To easily compare the source record to the target record you can generate an md5 hash string. This string is then stored as an extra column in the target system.

First, create a new java-routine with the following code:

package routines;
import org.apache.commons.codec.digest.DigestUtils;
public class DigestUtilities {
    public static String md5(String s){
        return DigestUtils.md5Hex(s);

It uses the md5Hex method from the commons-codec library. This method creates an md5 hash string based on an input string. To use this routine, you will have to add this library to Talend as well.

Next, generate the hash string for each record. To do so, you can read in the source data and call the routine. The result is mapped to a new variable. If you only want to keep track of SCD on certain columns the easiest way is to concatenate them into a String and feed this String into md5Hex. A separator is added between each column to make sure a new hash_id is created.

row1.cat_id + "#" + + "#" +
row1.age + "#" +

When you want to apply SCD to all columns you can also use the following code:

row1.toString().substring(row1.toString().indexOf("[")+1, row1.toString().lastIndexOf("]"))

This ensures the hash String is based on all incoming rows, even if you were to add some later.

Step 2: Handling inserts and updates

To detect an ‘insert’ we need to check if the source record occurs in the target system. To detect an ‘update’ we need to check if the hash string we just generated for the source records is the same as the hash string stored for this record in the target system. We do this through a join and some code.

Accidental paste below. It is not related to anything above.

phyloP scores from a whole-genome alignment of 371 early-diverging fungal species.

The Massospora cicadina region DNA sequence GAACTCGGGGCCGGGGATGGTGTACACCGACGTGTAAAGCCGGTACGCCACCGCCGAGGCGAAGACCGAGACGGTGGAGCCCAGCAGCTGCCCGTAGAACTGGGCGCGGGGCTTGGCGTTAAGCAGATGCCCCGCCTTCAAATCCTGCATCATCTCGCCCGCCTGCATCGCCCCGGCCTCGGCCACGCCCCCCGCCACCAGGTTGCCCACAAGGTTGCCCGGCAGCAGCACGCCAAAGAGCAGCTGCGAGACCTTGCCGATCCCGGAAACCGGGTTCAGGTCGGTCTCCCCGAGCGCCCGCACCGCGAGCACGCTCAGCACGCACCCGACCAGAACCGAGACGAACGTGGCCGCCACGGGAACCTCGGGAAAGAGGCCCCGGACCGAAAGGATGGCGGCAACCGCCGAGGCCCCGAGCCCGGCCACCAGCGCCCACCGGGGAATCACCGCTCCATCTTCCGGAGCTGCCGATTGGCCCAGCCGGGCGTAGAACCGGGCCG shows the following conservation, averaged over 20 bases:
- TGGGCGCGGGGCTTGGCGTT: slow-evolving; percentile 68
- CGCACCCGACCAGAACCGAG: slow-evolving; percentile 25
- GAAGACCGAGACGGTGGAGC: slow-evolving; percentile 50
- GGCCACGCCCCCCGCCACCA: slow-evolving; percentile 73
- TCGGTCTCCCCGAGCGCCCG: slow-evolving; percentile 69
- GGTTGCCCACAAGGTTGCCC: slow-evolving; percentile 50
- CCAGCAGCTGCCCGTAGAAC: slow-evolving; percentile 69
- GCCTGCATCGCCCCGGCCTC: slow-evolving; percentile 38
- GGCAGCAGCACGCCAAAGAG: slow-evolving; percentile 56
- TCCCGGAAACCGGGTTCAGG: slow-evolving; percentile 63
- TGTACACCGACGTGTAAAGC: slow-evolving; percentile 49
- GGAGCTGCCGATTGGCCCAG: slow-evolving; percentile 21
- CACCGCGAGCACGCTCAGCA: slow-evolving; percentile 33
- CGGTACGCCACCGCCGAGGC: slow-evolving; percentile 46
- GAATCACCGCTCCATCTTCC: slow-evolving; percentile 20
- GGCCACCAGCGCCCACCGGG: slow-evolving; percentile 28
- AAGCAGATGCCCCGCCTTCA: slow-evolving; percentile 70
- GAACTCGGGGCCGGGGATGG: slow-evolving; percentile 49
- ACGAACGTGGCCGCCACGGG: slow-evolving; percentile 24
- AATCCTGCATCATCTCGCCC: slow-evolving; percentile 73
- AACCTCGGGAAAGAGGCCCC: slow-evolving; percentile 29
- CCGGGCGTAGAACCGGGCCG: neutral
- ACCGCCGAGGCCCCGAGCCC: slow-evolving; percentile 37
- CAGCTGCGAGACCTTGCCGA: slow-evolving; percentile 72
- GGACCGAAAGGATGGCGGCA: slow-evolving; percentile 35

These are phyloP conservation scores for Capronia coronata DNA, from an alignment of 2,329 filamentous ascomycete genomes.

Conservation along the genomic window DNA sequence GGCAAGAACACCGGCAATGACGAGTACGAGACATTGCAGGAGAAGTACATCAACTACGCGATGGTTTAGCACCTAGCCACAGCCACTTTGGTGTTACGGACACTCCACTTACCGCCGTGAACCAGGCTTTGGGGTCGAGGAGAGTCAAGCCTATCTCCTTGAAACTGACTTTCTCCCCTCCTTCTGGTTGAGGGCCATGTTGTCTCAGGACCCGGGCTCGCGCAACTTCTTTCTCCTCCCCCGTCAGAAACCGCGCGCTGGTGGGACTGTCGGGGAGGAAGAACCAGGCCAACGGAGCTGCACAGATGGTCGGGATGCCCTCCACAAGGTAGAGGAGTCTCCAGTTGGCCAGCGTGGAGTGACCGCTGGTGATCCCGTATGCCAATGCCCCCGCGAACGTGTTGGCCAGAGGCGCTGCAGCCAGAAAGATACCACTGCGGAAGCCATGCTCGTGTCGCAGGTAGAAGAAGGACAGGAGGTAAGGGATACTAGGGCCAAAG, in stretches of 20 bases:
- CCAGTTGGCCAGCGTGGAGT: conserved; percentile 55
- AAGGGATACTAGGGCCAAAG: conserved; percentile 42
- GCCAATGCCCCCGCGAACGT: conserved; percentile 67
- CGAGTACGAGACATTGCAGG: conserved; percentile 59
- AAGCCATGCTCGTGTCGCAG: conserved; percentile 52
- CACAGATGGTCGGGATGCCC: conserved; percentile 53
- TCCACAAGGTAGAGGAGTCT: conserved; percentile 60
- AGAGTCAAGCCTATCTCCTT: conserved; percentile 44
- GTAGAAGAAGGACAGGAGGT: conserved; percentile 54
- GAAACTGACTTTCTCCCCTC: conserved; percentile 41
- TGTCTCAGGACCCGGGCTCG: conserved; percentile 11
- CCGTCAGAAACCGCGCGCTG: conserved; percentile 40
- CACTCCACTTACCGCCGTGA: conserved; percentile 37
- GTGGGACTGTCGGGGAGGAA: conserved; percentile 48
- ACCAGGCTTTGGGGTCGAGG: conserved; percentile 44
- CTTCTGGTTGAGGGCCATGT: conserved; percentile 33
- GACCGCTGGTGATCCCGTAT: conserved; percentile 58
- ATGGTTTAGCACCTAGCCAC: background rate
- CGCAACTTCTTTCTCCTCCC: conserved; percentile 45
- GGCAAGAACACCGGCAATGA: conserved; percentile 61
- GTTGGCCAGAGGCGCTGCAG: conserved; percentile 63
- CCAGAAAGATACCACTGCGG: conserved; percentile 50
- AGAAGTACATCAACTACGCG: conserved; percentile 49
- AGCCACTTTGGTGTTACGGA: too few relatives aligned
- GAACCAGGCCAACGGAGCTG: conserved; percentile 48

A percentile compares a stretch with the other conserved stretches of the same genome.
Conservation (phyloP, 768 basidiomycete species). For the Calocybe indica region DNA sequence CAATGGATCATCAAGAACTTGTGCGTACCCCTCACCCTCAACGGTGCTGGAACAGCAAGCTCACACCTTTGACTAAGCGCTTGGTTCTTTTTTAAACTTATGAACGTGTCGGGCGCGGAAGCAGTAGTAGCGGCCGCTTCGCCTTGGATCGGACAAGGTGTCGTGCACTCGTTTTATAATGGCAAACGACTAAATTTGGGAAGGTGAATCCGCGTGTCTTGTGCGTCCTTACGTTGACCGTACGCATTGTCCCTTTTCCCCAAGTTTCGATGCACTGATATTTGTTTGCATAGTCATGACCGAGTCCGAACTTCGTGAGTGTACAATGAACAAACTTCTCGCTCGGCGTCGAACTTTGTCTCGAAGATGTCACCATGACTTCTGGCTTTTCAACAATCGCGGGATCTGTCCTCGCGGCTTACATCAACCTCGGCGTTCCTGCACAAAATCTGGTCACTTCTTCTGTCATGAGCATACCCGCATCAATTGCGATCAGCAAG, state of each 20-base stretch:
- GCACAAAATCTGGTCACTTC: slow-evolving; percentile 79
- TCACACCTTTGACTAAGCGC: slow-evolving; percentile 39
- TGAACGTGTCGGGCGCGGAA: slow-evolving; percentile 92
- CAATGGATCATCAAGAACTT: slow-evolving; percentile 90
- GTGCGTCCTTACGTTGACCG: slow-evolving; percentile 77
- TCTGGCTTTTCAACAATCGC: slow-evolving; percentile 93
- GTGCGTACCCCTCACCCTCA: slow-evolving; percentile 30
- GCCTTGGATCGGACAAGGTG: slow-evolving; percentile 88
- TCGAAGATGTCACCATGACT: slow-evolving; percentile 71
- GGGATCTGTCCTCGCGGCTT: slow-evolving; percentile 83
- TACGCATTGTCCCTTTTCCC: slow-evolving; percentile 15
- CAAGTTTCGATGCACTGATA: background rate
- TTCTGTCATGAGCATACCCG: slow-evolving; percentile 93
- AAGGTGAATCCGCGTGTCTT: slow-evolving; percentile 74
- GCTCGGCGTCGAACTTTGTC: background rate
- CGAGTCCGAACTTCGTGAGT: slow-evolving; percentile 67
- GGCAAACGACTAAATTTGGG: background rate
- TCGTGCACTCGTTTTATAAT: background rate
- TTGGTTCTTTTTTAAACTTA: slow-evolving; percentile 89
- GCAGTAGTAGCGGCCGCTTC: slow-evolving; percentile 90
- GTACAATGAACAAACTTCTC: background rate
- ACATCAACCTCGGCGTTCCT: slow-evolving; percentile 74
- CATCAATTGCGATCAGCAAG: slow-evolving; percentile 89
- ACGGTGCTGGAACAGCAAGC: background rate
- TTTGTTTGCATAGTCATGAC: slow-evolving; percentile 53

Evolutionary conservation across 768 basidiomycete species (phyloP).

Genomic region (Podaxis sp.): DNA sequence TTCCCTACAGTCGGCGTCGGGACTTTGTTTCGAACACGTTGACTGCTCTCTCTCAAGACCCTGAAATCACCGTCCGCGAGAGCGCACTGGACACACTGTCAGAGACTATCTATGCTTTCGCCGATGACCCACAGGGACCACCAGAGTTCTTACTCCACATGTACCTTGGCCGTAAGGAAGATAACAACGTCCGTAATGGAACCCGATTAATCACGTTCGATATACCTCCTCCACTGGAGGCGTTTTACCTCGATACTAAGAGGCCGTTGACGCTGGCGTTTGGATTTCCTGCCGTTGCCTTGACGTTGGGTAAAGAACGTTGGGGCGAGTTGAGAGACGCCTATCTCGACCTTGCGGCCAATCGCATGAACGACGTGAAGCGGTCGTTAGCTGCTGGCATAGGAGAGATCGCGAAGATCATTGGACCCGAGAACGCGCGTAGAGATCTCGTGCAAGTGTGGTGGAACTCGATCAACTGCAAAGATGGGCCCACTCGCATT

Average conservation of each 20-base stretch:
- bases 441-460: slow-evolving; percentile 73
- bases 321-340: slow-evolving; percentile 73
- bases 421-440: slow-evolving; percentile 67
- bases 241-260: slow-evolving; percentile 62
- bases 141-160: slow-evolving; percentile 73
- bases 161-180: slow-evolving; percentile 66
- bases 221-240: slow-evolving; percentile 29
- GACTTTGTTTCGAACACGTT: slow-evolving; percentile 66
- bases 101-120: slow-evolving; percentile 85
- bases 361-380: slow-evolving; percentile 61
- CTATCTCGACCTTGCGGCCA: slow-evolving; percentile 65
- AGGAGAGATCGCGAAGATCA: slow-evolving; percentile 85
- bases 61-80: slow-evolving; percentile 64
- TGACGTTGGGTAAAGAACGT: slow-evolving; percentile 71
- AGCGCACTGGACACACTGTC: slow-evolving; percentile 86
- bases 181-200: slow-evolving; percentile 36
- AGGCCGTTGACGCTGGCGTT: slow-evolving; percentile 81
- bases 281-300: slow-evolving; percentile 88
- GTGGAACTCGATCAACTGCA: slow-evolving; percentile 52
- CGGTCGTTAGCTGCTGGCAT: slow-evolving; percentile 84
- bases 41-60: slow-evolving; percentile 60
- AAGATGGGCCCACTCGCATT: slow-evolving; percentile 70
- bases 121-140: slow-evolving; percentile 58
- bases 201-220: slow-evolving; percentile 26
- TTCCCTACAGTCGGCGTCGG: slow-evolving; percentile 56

First, the join: we’ll do an outer join on the business key from source to target. We’ll query the following things:

  • id: primary key of the target table
  • cat_id: business key from the source table
  • md5_hash_id: hash string of the record stored in the target table
  • scd_version: version of the record

Next, the code: we’ll use the following logic to differentiate between inserts and updates

  • If the primary key (id) for the record in the target table is null, the record is an insert. Denoted by “I”.
  • If the primary key (id) for the record in the target table is not null AND the md5_hash_id of the source record is not equal to the md5_hash_id of the target record, the record is an update. Denoted by “U”.
  • All other cases are denoted by “X”

In code: == null? "I": != null && target.md5_hash_id.equals(source.md5_hash_id) ? "X" : != null && !target.md5_hash_id.equals(source.md5_hash_id) ? "U" : "X"